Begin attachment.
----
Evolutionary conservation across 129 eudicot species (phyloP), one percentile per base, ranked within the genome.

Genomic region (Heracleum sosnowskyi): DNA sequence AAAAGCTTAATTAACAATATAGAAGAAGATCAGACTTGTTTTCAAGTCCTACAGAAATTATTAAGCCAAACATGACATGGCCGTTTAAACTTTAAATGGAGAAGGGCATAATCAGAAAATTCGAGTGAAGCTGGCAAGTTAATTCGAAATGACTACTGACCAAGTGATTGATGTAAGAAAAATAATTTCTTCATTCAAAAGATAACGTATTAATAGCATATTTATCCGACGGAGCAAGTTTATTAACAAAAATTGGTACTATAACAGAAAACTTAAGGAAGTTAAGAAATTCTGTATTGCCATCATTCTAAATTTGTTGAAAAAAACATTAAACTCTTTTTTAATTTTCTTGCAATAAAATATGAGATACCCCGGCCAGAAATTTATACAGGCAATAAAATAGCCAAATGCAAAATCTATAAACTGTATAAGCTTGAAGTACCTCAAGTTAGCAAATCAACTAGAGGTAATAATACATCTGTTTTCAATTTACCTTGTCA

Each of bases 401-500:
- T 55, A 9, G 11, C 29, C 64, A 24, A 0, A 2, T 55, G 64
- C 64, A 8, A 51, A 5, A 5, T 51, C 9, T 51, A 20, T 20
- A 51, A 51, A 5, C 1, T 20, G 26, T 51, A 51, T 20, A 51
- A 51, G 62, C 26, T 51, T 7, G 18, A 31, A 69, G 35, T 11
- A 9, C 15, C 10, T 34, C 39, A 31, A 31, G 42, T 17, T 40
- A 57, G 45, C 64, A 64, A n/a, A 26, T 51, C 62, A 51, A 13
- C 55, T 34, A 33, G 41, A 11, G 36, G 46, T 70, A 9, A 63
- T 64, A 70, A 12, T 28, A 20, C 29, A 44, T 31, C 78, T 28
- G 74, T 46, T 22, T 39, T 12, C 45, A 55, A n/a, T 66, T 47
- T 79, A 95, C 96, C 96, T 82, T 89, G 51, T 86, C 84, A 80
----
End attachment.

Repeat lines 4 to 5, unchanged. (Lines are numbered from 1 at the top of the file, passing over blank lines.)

- T 55, A 9, G 11, C 29, C 64, A 24, A 0, A 2, T 55, G 64
- C 64, A 8, A 51, A 5, A 5, T 51, C 9, T 51, A 20, T 20